In the centre of the picture, between the Baths of Caracalla and the aqueducts Appia and Marcia, spread the Augustus' administrative region nr XII. This region was also called Piscina Publica, because in the past one could find there a public swimming pool where the Roman youth used to learn to swim. It was a vast reservoir at the foot of the Aventine, which was also used as a watering place for horses and washing water. The indication about the place went up to 215 B.C. The name stayed even if the swimming pool disappeared with the time going. According to plans it should have been on the spot of the House of Q. Aiacius Censorinus, which we shall see further down. From the top of the Minor Aventine, taking as a starting point the Porta Nævia, one had to take the Clivus Delphini that went down across the region to reach the Via Nova. The Vicus Fortunæ Mammosæ was as well making a link between the centre of the Clivus Delphini and the Via Nova .








Quite close to the Baths of Caracalla, the Nævia's grove in the centre right of the picture . The identification remains uncertain, as a certain Nevius may have given his name to the grove, said Nævia's, which could have been situated outside the walls of the city of Rome.











When going down the Clivus Delphini, an imposing complex of domus and gardens built on the slope of the hill was drawing attention. On the right, the gardens of Celonia Fabia and on the left the palace of L. Fabius Cilon ( L. Fabius Cilo ), who was a famous prefect of the City and finally consul in 193 then in 204. We know that he was friend of Septimius-Severus and his son Caracalla. This house may besides have been offered to him by Septimius-Severus.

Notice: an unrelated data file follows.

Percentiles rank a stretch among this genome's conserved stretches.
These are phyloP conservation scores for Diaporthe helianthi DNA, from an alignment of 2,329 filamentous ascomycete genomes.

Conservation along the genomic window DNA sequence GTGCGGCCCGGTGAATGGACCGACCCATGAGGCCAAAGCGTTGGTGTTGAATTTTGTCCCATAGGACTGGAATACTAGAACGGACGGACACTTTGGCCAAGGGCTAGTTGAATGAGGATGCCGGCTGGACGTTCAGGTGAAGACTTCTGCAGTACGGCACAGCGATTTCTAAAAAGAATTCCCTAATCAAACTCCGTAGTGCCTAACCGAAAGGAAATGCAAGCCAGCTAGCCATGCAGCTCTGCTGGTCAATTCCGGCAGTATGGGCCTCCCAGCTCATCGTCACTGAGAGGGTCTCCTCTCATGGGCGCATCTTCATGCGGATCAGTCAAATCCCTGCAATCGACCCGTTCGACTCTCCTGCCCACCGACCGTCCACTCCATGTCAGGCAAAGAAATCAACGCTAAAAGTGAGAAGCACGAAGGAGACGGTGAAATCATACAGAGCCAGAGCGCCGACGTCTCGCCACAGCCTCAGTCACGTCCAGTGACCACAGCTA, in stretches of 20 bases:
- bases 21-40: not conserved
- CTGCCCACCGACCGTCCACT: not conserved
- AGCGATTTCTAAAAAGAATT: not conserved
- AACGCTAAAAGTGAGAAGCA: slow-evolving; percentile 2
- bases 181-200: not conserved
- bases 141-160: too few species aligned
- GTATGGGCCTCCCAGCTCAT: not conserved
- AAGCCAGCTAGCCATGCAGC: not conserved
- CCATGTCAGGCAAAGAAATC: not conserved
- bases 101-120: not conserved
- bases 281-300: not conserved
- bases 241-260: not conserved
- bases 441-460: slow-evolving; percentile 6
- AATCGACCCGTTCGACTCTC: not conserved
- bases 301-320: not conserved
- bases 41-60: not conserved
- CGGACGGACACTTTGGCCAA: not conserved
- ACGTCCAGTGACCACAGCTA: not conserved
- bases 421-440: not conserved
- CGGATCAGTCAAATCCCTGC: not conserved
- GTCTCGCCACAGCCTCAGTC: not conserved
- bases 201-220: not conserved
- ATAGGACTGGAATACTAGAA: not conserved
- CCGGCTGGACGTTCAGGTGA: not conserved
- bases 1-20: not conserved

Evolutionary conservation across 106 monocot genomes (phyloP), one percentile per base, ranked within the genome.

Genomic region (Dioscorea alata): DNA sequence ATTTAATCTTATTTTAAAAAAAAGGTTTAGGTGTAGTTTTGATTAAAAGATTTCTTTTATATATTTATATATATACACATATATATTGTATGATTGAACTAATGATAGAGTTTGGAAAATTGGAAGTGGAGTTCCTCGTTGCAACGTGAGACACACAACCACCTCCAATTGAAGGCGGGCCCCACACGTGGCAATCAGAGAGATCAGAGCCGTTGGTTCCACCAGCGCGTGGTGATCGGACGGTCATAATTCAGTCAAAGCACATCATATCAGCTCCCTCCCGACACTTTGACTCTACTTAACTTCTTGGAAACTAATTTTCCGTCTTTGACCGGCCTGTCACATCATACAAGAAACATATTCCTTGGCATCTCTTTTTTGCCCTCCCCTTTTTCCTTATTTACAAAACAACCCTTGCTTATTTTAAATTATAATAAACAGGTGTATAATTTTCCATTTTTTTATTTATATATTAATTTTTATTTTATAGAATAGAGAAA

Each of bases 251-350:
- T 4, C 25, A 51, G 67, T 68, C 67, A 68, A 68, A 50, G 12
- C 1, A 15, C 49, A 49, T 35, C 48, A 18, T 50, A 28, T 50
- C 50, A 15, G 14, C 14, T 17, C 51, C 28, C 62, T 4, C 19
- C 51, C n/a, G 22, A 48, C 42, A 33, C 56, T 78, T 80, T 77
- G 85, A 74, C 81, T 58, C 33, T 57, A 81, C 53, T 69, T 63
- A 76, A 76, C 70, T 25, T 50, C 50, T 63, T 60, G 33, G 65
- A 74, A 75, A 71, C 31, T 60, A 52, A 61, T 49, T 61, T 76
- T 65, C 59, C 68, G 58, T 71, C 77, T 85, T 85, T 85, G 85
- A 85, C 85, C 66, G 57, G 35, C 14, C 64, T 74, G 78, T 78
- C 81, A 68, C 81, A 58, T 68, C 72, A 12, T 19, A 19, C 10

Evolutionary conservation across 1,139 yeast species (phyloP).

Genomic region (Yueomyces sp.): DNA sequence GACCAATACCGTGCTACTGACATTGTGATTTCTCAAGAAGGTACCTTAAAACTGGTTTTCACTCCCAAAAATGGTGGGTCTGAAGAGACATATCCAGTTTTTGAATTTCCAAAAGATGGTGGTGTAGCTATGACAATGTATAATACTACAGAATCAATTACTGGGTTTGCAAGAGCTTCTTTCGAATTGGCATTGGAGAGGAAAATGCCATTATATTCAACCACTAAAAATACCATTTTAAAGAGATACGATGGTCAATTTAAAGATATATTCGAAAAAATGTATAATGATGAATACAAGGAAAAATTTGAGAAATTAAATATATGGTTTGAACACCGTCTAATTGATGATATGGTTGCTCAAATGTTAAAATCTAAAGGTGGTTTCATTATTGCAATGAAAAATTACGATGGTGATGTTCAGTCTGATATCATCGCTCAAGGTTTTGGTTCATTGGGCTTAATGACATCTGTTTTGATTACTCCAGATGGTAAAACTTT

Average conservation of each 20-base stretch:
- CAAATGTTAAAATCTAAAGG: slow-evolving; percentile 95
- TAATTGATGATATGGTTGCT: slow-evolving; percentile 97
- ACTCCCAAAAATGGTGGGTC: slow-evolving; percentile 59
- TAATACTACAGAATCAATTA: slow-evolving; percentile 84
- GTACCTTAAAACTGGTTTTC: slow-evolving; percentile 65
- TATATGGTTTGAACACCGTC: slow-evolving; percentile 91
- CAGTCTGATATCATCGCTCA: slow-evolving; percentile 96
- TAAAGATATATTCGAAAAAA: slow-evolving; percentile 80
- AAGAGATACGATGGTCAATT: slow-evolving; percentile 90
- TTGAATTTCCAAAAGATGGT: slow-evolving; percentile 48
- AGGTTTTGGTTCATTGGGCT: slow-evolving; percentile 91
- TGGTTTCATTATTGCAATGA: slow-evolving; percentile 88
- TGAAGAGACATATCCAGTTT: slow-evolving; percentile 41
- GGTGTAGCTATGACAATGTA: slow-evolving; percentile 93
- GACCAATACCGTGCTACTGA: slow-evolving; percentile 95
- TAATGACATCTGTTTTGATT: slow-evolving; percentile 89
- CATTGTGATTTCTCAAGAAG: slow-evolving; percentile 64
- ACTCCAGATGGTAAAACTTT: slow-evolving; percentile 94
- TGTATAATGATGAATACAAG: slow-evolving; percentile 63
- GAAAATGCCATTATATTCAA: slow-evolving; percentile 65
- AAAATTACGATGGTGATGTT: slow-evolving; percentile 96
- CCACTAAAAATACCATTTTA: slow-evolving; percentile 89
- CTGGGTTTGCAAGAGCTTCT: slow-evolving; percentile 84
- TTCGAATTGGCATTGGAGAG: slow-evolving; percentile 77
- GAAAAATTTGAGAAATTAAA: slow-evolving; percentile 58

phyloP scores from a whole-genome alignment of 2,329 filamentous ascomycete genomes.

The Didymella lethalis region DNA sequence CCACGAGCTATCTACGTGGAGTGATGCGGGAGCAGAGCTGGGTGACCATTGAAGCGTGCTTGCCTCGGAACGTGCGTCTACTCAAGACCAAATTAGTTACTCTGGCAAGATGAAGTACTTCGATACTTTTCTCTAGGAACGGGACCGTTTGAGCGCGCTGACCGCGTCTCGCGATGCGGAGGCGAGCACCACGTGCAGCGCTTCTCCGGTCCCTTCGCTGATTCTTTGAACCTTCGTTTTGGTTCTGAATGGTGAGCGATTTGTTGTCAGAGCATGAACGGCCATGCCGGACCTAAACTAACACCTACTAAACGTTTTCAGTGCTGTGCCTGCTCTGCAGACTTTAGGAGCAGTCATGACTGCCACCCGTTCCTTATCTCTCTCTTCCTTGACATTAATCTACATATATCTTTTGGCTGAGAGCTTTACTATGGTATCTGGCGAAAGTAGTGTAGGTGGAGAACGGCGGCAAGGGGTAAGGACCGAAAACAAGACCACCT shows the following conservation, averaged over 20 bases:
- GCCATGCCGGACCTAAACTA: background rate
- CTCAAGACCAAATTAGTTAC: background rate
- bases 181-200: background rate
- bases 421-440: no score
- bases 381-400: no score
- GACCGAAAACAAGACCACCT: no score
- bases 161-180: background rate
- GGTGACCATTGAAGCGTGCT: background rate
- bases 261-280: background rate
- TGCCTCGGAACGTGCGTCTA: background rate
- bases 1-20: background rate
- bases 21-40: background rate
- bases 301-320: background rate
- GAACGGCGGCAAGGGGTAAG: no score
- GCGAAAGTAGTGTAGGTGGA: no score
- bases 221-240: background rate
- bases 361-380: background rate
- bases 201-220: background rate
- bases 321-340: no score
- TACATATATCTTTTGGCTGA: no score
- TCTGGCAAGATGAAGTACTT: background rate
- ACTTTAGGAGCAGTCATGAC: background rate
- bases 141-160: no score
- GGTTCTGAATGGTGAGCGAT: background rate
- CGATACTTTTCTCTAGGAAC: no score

Quite close to the palace of Fabius Cilo, the temple of the good goddess Subsaxana ( Bona Dea Subsaxana ). One of the deities of fertility whose cult was essentially feminine and its mysteries forbidden to men. It appears in the centre of the picture in a luxuriant environment. See as well on the right of the picture whole sections of the Servian wall still standing, which goes alongside the Saxum, the slope of the Aventine rock.












Close to the Baths was bult a fairly spacious complex with gardens, the Septem Domus Parthorum, which can be translated as the seventh house of the Parthians. . Left of the palace is the Vicus Fortunæ Mammosæ.










The House of Q. Aiacius Censorinus was a true palace right in the centre of the area of the Piscina Publica. . Its exact location remains nevertheless doubtful. It is this huge building with gardens in the centre of the picture. The Via Nova crosses the picture on the right.